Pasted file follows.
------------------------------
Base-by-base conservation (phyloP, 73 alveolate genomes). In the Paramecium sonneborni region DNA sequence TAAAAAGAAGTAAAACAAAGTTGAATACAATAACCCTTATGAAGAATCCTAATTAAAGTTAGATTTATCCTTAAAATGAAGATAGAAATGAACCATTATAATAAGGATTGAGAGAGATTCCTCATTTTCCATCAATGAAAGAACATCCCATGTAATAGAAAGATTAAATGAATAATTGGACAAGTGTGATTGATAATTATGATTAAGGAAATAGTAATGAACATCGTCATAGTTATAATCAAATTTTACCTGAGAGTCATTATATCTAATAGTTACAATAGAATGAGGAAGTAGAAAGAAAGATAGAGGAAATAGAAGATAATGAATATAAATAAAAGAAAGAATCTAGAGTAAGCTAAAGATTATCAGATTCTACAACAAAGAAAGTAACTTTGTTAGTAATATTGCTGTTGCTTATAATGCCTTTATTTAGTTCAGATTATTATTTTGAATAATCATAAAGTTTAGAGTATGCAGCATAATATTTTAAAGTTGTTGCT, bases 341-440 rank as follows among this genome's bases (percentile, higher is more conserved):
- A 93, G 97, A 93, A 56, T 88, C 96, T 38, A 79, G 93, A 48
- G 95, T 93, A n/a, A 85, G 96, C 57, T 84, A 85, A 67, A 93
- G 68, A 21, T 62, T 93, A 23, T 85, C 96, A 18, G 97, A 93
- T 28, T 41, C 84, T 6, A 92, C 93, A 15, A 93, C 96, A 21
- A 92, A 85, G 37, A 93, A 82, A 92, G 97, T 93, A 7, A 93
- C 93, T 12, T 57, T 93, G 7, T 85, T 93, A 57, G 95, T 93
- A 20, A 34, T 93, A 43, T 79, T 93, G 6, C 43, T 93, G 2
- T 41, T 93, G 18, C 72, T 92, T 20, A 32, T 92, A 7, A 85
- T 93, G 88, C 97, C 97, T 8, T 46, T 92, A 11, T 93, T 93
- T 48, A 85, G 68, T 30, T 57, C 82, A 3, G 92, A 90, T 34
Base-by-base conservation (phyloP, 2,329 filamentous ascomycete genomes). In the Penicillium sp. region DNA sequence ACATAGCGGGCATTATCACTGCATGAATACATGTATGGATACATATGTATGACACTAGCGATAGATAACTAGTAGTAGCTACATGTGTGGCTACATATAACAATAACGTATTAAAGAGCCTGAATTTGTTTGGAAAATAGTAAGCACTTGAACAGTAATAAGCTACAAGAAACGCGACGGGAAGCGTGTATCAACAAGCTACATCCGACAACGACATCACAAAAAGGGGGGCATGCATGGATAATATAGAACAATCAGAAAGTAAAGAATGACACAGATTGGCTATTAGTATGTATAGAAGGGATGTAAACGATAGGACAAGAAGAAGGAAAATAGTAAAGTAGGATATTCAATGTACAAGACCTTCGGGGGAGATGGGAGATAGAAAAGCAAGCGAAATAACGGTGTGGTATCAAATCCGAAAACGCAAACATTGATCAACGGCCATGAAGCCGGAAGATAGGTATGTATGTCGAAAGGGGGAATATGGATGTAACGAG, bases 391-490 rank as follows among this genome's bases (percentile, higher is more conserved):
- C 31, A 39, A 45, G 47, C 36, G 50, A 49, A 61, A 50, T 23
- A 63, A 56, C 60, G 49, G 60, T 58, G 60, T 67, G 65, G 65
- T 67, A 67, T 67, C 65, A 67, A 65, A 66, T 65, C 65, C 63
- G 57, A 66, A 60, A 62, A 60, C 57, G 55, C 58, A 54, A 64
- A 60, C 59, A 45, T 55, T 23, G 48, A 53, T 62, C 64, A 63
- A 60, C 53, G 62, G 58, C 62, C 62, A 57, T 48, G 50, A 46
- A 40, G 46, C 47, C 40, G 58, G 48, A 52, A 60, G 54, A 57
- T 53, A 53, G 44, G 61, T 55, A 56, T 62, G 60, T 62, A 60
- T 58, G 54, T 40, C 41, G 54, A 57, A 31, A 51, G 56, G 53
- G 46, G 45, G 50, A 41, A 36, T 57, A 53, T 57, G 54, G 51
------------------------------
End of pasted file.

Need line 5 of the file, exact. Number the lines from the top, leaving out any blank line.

- T 28, T 41, C 84, T 6, A 92, C 93, A 15, A 93, C 96, A 21